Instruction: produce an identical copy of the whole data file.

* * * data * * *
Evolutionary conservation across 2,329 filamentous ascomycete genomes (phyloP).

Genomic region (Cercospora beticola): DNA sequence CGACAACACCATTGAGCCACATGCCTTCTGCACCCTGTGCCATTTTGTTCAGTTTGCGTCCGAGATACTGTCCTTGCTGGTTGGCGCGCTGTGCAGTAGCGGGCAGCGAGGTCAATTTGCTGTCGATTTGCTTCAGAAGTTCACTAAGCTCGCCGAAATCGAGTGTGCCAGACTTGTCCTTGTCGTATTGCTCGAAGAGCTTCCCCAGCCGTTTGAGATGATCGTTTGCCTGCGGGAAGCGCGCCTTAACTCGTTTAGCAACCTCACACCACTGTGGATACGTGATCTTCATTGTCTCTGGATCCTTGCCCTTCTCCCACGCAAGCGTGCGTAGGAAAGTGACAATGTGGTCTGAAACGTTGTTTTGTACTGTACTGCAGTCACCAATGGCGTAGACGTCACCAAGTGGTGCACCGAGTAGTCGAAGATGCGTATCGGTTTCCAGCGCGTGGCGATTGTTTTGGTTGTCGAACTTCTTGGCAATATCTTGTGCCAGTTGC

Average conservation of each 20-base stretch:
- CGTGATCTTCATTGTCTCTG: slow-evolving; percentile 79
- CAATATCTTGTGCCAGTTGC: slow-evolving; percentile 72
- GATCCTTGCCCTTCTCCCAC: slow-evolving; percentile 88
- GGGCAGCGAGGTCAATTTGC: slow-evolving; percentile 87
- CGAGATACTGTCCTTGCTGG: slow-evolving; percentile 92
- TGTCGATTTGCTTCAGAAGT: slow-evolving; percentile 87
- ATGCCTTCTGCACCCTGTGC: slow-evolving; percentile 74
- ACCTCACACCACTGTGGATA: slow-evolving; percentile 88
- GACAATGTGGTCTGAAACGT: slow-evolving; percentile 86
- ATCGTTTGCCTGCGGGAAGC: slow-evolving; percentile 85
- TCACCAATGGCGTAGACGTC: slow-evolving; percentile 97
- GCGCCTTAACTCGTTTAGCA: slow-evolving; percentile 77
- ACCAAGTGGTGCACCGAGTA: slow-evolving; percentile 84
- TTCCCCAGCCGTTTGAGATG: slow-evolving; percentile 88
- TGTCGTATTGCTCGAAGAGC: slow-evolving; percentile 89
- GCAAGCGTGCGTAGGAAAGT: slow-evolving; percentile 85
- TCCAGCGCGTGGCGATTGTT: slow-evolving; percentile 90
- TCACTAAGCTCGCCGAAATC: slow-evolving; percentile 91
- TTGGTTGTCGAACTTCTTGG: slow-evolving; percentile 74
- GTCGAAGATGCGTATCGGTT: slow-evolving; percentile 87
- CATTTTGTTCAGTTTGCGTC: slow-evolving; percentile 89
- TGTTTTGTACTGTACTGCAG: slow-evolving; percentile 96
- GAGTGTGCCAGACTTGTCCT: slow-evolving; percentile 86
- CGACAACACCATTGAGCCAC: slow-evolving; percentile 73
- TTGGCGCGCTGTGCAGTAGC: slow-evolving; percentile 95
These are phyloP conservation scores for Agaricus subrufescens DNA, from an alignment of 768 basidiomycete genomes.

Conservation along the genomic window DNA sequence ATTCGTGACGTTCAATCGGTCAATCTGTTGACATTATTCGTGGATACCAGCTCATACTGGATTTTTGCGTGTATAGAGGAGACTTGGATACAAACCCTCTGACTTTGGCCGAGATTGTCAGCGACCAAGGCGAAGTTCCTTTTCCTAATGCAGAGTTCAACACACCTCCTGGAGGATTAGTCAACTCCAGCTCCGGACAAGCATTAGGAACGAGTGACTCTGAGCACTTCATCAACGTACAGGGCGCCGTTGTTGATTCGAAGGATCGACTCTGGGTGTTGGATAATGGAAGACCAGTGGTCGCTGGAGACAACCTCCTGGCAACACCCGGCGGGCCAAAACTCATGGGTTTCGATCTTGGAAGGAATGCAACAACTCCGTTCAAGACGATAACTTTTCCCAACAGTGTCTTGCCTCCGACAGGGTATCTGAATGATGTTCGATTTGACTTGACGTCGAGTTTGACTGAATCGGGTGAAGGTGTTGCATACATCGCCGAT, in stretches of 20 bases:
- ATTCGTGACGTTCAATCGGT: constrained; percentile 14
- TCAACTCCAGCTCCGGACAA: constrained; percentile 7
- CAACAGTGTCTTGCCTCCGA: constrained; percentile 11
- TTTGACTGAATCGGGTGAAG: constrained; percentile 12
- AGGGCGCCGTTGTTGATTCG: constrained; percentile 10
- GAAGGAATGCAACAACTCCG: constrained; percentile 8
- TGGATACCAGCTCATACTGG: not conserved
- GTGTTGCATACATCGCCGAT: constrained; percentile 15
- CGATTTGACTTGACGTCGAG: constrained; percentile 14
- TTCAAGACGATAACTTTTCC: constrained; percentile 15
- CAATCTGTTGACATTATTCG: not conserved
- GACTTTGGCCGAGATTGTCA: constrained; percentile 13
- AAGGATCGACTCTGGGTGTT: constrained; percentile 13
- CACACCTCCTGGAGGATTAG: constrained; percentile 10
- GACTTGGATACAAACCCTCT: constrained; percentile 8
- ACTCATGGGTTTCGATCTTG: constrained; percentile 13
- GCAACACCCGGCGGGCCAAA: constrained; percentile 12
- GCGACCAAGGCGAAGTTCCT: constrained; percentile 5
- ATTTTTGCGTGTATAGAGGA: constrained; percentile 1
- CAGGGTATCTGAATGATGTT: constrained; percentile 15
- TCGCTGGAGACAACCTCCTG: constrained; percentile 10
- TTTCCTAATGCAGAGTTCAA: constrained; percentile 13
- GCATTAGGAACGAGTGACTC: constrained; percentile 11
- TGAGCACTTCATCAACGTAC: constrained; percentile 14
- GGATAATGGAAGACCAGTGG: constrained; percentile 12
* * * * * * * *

Evolutionary conservation across 2,329 filamentous ascomycete genomes (phyloP).

Genomic region (Cercospora beticola): DNA sequence CGACAACACCATTGAGCCACATGCCTTCTGCACCCTGTGCCATTTTGTTCAGTTTGCGTCCGAGATACTGTCCTTGCTGGTTGGCGCGCTGTGCAGTAGCGGGCAGCGAGGTCAATTTGCTGTCGATTTGCTTCAGAAGTTCACTAAGCTCGCCGAAATCGAGTGTGCCAGACTTGTCCTTGTCGTATTGCTCGAAGAGCTTCCCCAGCCGTTTGAGATGATCGTTTGCCTGCGGGAAGCGCGCCTTAACTCGTTTAGCAACCTCACACCACTGTGGATACGTGATCTTCATTGTCTCTGGATCCTTGCCCTTCTCCCACGCAAGCGTGCGTAGGAAAGTGACAATGTGGTCTGAAACGTTGTTTTGTACTGTACTGCAGTCACCAATGGCGTAGACGTCACCAAGTGGTGCACCGAGTAGTCGAAGATGCGTATCGGTTTCCAGCGCGTGGCGATTGTTTTGGTTGTCGAACTTCTTGGCAATATCTTGTGCCAGTTGC

Average conservation of each 20-base stretch:
- CGTGATCTTCATTGTCTCTG: slow-evolving; percentile 79
- CAATATCTTGTGCCAGTTGC: slow-evolving; percentile 72
- GATCCTTGCCCTTCTCCCAC: slow-evolving; percentile 88
- GGGCAGCGAGGTCAATTTGC: slow-evolving; percentile 87
- CGAGATACTGTCCTTGCTGG: slow-evolving; percentile 92
- TGTCGATTTGCTTCAGAAGT: slow-evolving; percentile 87
- ATGCCTTCTGCACCCTGTGC: slow-evolving; percentile 74
- ACCTCACACCACTGTGGATA: slow-evolving; percentile 88
- GACAATGTGGTCTGAAACGT: slow-evolving; percentile 86
- ATCGTTTGCCTGCGGGAAGC: slow-evolving; percentile 85
- TCACCAATGGCGTAGACGTC: slow-evolving; percentile 97
- GCGCCTTAACTCGTTTAGCA: slow-evolving; percentile 77
- ACCAAGTGGTGCACCGAGTA: slow-evolving; percentile 84
- TTCCCCAGCCGTTTGAGATG: slow-evolving; percentile 88
- TGTCGTATTGCTCGAAGAGC: slow-evolving; percentile 89
- GCAAGCGTGCGTAGGAAAGT: slow-evolving; percentile 85
- TCCAGCGCGTGGCGATTGTT: slow-evolving; percentile 90
- TCACTAAGCTCGCCGAAATC: slow-evolving; percentile 91
- TTGGTTGTCGAACTTCTTGG: slow-evolving; percentile 74
- GTCGAAGATGCGTATCGGTT: slow-evolving; percentile 87
- CATTTTGTTCAGTTTGCGTC: slow-evolving; percentile 89
- TGTTTTGTACTGTACTGCAG: slow-evolving; percentile 96
- GAGTGTGCCAGACTTGTCCT: slow-evolving; percentile 86
- CGACAACACCATTGAGCCAC: slow-evolving; percentile 73
- TTGGCGCGCTGTGCAGTAGC: slow-evolving; percentile 95
These are phyloP conservation scores for Agaricus subrufescens DNA, from an alignment of 768 basidiomycete genomes.

Conservation along the genomic window DNA sequence ATTCGTGACGTTCAATCGGTCAATCTGTTGACATTATTCGTGGATACCAGCTCATACTGGATTTTTGCGTGTATAGAGGAGACTTGGATACAAACCCTCTGACTTTGGCCGAGATTGTCAGCGACCAAGGCGAAGTTCCTTTTCCTAATGCAGAGTTCAACACACCTCCTGGAGGATTAGTCAACTCCAGCTCCGGACAAGCATTAGGAACGAGTGACTCTGAGCACTTCATCAACGTACAGGGCGCCGTTGTTGATTCGAAGGATCGACTCTGGGTGTTGGATAATGGAAGACCAGTGGTCGCTGGAGACAACCTCCTGGCAACACCCGGCGGGCCAAAACTCATGGGTTTCGATCTTGGAAGGAATGCAACAACTCCGTTCAAGACGATAACTTTTCCCAACAGTGTCTTGCCTCCGACAGGGTATCTGAATGATGTTCGATTTGACTTGACGTCGAGTTTGACTGAATCGGGTGAAGGTGTTGCATACATCGCCGAT, in stretches of 20 bases:
- ATTCGTGACGTTCAATCGGT: constrained; percentile 14
- TCAACTCCAGCTCCGGACAA: constrained; percentile 7
- CAACAGTGTCTTGCCTCCGA: constrained; percentile 11
- TTTGACTGAATCGGGTGAAG: constrained; percentile 12
- AGGGCGCCGTTGTTGATTCG: constrained; percentile 10
- GAAGGAATGCAACAACTCCG: constrained; percentile 8
- TGGATACCAGCTCATACTGG: not conserved
- GTGTTGCATACATCGCCGAT: constrained; percentile 15
- CGATTTGACTTGACGTCGAG: constrained; percentile 14
- TTCAAGACGATAACTTTTCC: constrained; percentile 15
- CAATCTGTTGACATTATTCG: not conserved
- GACTTTGGCCGAGATTGTCA: constrained; percentile 13
- AAGGATCGACTCTGGGTGTT: constrained; percentile 13
- CACACCTCCTGGAGGATTAG: constrained; percentile 10
- GACTTGGATACAAACCCTCT: constrained; percentile 8
- ACTCATGGGTTTCGATCTTG: constrained; percentile 13
- GCAACACCCGGCGGGCCAAA: constrained; percentile 12
- GCGACCAAGGCGAAGTTCCT: constrained; percentile 5
- ATTTTTGCGTGTATAGAGGA: constrained; percentile 1
- CAGGGTATCTGAATGATGTT: constrained; percentile 15
- TCGCTGGAGACAACCTCCTG: constrained; percentile 10
- TTTCCTAATGCAGAGTTCAA: constrained; percentile 13
- GCATTAGGAACGAGTGACTC: constrained; percentile 11
- TGAGCACTTCATCAACGTAC: constrained; percentile 14
- GGATAATGGAAGACCAGTGG: constrained; percentile 12